Airline pilot shortage facing UK, union Balpa warns

Pilots in cockpit The cost of training to be a pilot is said to be more than £100,000

The UK could face a future shortage of airline pilots because of the soaring cost of training, a union has warned.

The British Airline Pilots Association (Balpa) says the number of recruits to flight colleges is falling.

Aspiring pilots can no longer count on airline sponsors to fund costs of up to £100,000 to obtain a commercial licence, it added.

A Balpa campaign is pressing individual airlines to shoulder more of the responsibility for training.

The union says it is now almost impossible for young people from middle- and low-income families to get into the profession.

Most airline training schemes are said to have come to end in the late 1990s and companies also recently stopped paying the cost of obtaining the additional "type rating" licences required to fly specific aircraft.

Start Quote

Britain's aviation industry is going to wake up with a pilot shortage because of the disgraceful way we have been treating young hopefuls.”

End Quote Capt Mark Searle Balpa

Lobbying MPs

Capt Mark Searle, Balpa's chairman, said: "Once trainees have their basic licence, they increasingly have to find another £25,000 to £35,000 to pay for the 'privilege' of building their experience at the controls of a big jet and get their type rating.

"This is plain wrong. These young pilots are desperate for a job and are now being charged by airlines to fly fare-paying passengers. Airlines should be ashamed.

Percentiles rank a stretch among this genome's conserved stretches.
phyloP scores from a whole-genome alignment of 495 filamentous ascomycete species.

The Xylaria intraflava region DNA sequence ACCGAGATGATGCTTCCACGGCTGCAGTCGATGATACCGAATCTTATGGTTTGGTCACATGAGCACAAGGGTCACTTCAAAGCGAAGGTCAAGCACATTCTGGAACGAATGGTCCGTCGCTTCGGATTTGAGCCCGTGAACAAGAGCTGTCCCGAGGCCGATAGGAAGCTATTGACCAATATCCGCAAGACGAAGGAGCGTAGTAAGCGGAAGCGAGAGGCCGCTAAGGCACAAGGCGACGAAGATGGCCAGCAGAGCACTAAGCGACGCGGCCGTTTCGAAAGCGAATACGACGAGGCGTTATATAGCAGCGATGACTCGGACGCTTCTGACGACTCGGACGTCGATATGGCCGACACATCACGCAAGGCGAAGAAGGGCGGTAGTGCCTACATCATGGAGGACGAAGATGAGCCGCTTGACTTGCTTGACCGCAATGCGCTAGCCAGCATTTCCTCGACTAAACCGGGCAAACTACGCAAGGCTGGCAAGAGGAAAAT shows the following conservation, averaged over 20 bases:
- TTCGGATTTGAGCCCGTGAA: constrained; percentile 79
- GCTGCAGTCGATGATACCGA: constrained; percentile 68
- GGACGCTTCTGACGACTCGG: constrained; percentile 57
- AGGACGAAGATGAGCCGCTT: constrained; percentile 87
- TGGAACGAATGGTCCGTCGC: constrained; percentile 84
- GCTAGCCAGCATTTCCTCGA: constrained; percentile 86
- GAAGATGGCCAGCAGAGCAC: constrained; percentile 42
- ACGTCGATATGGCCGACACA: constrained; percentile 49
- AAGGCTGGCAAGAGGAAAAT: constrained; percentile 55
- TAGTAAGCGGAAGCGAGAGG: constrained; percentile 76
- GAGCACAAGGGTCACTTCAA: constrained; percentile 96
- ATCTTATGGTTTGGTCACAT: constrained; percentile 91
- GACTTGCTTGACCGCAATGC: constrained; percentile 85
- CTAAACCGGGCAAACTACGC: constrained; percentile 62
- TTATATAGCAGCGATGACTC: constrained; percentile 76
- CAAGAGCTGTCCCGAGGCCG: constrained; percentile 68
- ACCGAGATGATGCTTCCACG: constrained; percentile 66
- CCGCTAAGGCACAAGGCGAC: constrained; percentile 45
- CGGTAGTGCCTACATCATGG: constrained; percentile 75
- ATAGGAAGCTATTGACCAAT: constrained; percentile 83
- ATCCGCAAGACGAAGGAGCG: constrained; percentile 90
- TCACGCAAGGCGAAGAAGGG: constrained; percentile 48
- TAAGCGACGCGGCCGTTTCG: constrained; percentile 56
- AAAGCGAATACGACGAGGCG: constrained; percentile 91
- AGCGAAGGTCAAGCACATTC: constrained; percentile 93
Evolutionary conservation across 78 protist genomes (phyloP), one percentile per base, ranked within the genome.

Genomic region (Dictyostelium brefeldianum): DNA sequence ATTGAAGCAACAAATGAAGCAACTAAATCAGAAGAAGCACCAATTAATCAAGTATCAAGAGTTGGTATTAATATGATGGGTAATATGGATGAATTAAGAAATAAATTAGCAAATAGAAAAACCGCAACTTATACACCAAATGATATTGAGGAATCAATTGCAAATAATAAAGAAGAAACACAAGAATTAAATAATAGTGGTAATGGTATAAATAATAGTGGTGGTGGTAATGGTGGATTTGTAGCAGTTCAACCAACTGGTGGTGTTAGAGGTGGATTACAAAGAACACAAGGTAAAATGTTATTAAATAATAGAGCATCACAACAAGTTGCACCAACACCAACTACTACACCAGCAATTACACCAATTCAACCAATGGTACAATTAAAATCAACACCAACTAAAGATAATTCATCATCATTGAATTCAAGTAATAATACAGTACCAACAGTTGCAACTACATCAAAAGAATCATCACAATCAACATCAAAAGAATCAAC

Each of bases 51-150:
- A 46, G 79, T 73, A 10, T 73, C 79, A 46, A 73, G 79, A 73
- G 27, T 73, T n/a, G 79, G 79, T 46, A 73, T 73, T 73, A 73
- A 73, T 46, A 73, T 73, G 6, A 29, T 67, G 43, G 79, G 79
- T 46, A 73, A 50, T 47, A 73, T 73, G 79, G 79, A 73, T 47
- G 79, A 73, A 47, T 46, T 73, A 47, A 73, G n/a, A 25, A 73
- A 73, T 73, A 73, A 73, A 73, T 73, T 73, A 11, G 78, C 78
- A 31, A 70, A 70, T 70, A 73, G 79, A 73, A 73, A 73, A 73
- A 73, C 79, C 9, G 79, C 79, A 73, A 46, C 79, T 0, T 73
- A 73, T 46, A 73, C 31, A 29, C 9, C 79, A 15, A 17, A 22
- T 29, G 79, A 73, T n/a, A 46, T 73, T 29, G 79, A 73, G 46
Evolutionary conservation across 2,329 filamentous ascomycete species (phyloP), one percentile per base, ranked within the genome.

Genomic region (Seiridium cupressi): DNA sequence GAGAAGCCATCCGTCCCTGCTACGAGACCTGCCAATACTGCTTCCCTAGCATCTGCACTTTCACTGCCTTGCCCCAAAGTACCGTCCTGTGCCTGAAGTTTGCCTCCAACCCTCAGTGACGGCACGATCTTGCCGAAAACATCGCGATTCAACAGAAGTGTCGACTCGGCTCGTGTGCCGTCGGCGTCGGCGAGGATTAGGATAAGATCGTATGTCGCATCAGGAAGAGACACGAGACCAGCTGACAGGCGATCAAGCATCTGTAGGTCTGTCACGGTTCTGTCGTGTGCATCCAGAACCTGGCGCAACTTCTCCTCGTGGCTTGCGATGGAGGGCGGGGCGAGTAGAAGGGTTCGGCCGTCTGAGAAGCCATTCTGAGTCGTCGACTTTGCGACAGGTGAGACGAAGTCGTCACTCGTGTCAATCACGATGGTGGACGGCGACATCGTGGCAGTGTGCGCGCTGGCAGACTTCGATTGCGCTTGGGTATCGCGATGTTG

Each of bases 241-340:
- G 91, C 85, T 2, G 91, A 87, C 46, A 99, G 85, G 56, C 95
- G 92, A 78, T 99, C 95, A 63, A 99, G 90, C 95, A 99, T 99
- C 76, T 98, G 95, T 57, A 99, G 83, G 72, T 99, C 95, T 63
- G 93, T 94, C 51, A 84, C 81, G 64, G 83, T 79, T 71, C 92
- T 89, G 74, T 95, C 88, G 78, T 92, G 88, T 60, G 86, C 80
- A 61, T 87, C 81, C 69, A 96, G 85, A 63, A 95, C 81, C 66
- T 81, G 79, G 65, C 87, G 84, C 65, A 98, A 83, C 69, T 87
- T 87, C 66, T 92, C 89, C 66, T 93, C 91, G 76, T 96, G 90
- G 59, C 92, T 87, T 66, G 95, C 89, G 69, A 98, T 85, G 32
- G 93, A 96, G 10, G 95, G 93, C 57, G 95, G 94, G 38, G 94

"This is also bad economics for the UK. With the economic downturn showing some signs of reversing, Britain's aviation industry is going to wake up with a pilot shortage because of the disgraceful way we have been treating young hopefuls."

Figures from the Civil Aviation Authority show there were some 10,690 pilots and co-pilots employed by UK airlines in 2009.

Pilot Martin Alder, a Balpa member, told the BBC there was a need for about 400 new pilots a year in the UK.

"In the past airlines would offer sponsorship so young people who have the right academic qualifications and aptitude would go along and be tested for their ability to fly and their training would be paid for," he said.

"It would be about a two-year course and then they'd arrive at the airlines and start working for a living, paying back that investment."

Simon Buck, chief executive of the British Air Transport Association, said: "In the current economic climate, many airlines can no longer offer direct sponsorship, but if pilot recruitment becomes a significant problem for UK airlines in the future, this policy may need to be reviewed.

"Currently we are unaware of UK airlines experiencing difficulties in recruiting pilots."

Meanwhile, Dena Dove, from Bournemouth Commercial Flight Training Centre, said the industry had also begun to lobby MPs for aviation training to be exempted from VAT, as is the case for other educational courses.

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